Within the world of marketing, there has been a lot of focus on "deceptive marketing". Where advertisers have been misinforming consumers about their products and services. Within Machan's paper there has been discussion about "suppressio veri", which means suppression of the truth. The idea is that salesmen and businessmen are unethical as they "fail to tell their customers that they are not getting full value for their money". And so they are suppressing the truth from their customers. Personally, I believe that advertisers are in no way obliged to giving full information to potential consumers. As long as advertisers are truthful with the information provided. The main aim behind advertising is to raise awareness of a product by letting the consumers know about it. It is not necessary that adverts need to include product defects or specific information about how the price has been set considerably higher than elsewhere. Machan's paper helps strengthen my arguments by discussing how "people often enough advance a biased perspective on themselves, their skills, looks, and so on". When applying for a job, candidates provide their strongest, most interesting information in order to increase the likelihood of obtaining the job. It is no different that advertisers provide their most interesting information as oppose to any issues related to the product or service on offer. This is so they attract consumers "obtain the job", which in this case is obtaining a sale. If job interviewees are expected to bring forward their best qualities then it is not wrong for advertisers to do the same when providing information.
on the other hand if merchants suppress the truth that there are cheaper products available elsewhere they are not wrong for doing so. It is assumed that when purchasing a product the customer has done their own personal research on other products and options available. Therefore they are making any purchase based of research and their own knowledge. Machan's paper discusses how customers may feel disrespected if merchants volunteer information that customers should already be knowing. Machan goes on to say "a merchant might be meddling in matters not properly his own, which could be demeaning". This proves that by providing additional information merchants may be insulting their potential customers by assuming they have no knowledge and by not volunteering complete information, merchants are not wrong for being respectful in this manner and therefore have no obligation to tell the whole truth, as long as they are not lying.
Once again, i think the amount of information advertisers may choose to disclose is entirely up to them and they are not wrong for providing as little information as they like.
In contrast, Roger Crisp focuses his paper on how certain types of advertising is morally wrong. he goes on to argue how persuasive advertising strips consumers of their autonomous desires. Informative adverts are usually raising awareness and so they facilitate the desire-making process as oppose to overriding it. For instance, the example he provides is an advert for a sale on clothes. "I may rush down to my local store and purchase a jacket I like". This is an example of how informative adverts help as it facilitates an individual's desire-making process since he or she wanted that kind of jacket and is now aware of where they can purchase it. He states that persuasive advertising is morally wrong because it takes away free choice. Desires may be so covert that individuals are not aware of the manipulation caused by persuasive advertisements. Consumers are not aware that adverts are subconciously making up the minds of consumers with persuasive techniques such as attractive colors or misleading promotions. Crisp uses the term "subliminal suggestion", which means the consumers mind is affected by these persuasive advertisements and they are not aware of it.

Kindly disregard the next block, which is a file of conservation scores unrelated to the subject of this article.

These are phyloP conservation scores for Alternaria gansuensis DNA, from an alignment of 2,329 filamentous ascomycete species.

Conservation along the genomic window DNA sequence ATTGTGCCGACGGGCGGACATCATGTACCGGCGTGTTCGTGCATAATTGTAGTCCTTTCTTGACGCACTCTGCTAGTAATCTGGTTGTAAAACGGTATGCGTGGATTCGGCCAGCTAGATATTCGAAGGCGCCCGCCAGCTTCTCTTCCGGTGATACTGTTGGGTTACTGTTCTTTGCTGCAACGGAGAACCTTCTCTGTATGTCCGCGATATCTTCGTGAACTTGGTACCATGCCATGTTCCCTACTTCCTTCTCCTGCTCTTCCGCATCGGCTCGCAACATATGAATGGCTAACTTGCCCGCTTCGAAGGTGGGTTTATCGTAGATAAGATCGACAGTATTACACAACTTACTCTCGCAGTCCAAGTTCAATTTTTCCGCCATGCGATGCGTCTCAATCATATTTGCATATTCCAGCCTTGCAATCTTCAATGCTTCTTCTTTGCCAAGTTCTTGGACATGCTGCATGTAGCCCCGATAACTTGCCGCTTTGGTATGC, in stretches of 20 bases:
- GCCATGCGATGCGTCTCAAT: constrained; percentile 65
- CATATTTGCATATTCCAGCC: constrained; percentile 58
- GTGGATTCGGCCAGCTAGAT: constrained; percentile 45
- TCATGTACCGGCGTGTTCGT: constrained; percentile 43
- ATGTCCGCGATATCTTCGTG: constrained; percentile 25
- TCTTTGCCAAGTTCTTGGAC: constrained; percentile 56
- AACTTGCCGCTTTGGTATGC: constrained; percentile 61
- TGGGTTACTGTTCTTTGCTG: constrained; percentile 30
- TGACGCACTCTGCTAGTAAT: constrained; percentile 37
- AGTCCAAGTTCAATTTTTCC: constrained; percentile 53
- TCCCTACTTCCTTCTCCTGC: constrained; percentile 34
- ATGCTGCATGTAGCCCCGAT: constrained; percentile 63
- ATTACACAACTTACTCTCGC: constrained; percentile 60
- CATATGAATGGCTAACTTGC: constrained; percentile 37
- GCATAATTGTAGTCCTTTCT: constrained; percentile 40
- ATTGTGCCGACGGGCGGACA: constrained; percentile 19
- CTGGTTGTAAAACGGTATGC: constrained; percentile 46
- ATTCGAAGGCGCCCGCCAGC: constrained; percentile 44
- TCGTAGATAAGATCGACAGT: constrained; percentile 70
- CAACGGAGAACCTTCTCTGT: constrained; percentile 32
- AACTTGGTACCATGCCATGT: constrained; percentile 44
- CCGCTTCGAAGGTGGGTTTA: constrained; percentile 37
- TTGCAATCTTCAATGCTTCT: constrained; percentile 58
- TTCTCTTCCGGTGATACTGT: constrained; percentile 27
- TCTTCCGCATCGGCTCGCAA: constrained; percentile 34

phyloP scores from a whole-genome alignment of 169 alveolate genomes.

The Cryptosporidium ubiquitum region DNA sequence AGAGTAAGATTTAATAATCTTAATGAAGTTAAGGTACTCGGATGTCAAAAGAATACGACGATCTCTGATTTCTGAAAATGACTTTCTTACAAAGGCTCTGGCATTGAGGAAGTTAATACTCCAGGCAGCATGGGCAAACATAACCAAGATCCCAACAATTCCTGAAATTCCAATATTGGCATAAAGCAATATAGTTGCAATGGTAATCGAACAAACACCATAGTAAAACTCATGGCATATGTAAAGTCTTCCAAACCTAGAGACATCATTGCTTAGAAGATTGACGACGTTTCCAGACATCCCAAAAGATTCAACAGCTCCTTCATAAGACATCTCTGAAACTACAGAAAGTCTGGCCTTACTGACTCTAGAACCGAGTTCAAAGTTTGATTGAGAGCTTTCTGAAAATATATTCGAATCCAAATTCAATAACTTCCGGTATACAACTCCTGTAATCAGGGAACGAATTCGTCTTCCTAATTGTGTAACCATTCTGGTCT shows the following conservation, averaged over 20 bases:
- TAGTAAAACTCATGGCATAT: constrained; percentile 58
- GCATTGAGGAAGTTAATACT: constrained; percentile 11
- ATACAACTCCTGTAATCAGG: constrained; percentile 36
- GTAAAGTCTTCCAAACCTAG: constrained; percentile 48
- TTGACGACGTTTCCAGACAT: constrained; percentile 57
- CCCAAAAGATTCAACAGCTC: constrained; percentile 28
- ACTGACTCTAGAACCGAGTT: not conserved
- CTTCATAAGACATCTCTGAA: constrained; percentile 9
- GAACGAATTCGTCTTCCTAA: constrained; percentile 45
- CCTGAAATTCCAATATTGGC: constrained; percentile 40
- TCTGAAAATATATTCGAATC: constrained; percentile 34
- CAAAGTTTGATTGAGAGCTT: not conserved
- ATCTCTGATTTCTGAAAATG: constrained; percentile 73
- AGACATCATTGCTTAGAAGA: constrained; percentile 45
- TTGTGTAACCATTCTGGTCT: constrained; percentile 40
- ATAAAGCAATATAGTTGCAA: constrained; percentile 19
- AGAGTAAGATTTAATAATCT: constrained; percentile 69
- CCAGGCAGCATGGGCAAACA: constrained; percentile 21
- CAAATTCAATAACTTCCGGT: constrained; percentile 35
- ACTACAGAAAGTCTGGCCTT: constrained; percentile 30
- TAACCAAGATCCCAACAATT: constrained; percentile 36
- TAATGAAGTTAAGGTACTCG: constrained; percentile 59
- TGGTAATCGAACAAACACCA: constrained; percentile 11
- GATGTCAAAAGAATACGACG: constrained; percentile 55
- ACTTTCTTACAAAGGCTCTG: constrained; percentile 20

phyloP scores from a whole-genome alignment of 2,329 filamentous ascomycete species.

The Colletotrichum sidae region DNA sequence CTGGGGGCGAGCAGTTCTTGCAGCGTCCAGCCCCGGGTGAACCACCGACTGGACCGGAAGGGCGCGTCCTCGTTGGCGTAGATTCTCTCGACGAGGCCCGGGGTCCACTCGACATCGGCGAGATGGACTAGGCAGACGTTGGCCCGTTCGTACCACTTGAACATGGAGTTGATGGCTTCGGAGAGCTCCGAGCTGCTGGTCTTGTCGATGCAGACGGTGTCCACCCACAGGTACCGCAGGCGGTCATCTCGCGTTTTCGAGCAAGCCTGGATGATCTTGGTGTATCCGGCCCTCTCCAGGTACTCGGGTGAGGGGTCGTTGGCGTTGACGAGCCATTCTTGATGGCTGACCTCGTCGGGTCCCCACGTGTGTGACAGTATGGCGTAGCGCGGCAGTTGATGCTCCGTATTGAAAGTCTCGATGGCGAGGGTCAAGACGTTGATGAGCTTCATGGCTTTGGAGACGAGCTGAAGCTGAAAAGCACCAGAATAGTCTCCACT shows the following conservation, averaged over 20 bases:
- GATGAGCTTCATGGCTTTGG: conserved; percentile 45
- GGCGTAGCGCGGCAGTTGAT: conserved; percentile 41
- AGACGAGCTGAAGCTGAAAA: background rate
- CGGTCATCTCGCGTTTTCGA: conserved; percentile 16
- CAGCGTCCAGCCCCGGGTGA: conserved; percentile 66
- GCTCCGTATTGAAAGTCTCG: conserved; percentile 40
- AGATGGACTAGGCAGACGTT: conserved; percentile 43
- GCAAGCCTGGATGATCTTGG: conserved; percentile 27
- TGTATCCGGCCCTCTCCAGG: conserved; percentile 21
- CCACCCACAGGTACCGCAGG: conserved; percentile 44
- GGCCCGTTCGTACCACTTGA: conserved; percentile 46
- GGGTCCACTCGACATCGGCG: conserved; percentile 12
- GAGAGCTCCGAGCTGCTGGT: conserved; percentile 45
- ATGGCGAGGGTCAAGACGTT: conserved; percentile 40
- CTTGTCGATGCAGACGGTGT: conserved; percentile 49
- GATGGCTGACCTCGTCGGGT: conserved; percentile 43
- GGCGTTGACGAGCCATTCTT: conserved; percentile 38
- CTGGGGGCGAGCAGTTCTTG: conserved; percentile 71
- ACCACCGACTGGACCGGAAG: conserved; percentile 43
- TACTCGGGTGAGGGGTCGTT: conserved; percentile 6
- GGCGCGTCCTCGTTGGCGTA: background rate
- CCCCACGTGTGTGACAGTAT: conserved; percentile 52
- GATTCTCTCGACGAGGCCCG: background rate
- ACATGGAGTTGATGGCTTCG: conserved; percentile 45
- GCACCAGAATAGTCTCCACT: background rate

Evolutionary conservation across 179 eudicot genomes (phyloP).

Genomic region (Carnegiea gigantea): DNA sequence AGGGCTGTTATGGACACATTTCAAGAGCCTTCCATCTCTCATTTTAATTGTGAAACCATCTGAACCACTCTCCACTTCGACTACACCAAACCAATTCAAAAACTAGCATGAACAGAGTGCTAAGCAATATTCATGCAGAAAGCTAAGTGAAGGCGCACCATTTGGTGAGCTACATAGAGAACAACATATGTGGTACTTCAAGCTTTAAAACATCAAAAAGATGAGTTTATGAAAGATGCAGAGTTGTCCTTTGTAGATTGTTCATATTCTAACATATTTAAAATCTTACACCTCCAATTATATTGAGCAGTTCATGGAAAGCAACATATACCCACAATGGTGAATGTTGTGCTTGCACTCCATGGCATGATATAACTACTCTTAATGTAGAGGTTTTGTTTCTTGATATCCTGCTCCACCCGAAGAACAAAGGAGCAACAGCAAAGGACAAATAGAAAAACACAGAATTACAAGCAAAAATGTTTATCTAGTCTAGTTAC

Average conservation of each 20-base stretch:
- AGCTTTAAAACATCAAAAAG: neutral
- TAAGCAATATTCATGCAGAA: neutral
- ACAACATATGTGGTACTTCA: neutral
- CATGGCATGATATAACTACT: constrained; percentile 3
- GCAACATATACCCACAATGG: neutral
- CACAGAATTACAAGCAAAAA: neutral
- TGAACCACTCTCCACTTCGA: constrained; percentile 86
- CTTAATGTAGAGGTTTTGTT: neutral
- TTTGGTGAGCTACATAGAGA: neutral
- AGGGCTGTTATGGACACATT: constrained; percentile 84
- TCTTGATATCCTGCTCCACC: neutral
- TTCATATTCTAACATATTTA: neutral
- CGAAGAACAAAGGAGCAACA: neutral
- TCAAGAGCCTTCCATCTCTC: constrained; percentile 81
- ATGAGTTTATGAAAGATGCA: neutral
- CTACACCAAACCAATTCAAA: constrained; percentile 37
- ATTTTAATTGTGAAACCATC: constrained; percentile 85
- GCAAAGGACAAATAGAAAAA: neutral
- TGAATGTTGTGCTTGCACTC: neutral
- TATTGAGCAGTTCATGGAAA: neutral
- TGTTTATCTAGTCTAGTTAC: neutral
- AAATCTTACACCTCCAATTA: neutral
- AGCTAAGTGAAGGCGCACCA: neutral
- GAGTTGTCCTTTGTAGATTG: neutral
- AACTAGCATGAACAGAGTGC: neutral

And I will provide possible arguments against ideas stated within this paper and clearly show my standpoint, which is that Machan's paper follows up with my views more strongly than that of Crisp's.
Autonomous desire could be searching for a new look for the sake of the new look. An example could be hair dye for men. An advert may show a man who supposedly uses hair dye that covers up all the grey hair and so is perceived as a man that can get all the girls. Firstly, Crisp argues that this type of advert may be misleading as it claims that using this specific hair dye suddenly puts an individual in a position of power where he can get women's attention. And so causing desire for such products by creating links to secondary desires such as power or sex. Crisp's arguments for autonomous desire makes sense however there is no problem if an advert such as this creates hope for individuals as it may boost certain individuals confidence levels. In this case there would be no problem with the first notion of autonomous desire. Although the hair dye may seem to be more effective within the advert as oppose to its real life use, it will still have more of a positive impact on consumers as they will appear to look younger. The second order desire created from this may not be the initial desire consumers have however it is not wrong for consumers to desire sex or power. To some, sex and power can indicate high levels of fame or success, which again is not a problem.
The purpose of this essay was to argue that advertisers are not obligated to disclose full information to consumers and also, by disclosing little to no information advertisers are in no way wrong. Machan's paper helped to strengthen my views as it discussed how advertisers are not responsible for consumers and that suppressing the truth is not a wrong thing as long as the information provided is not untrue.
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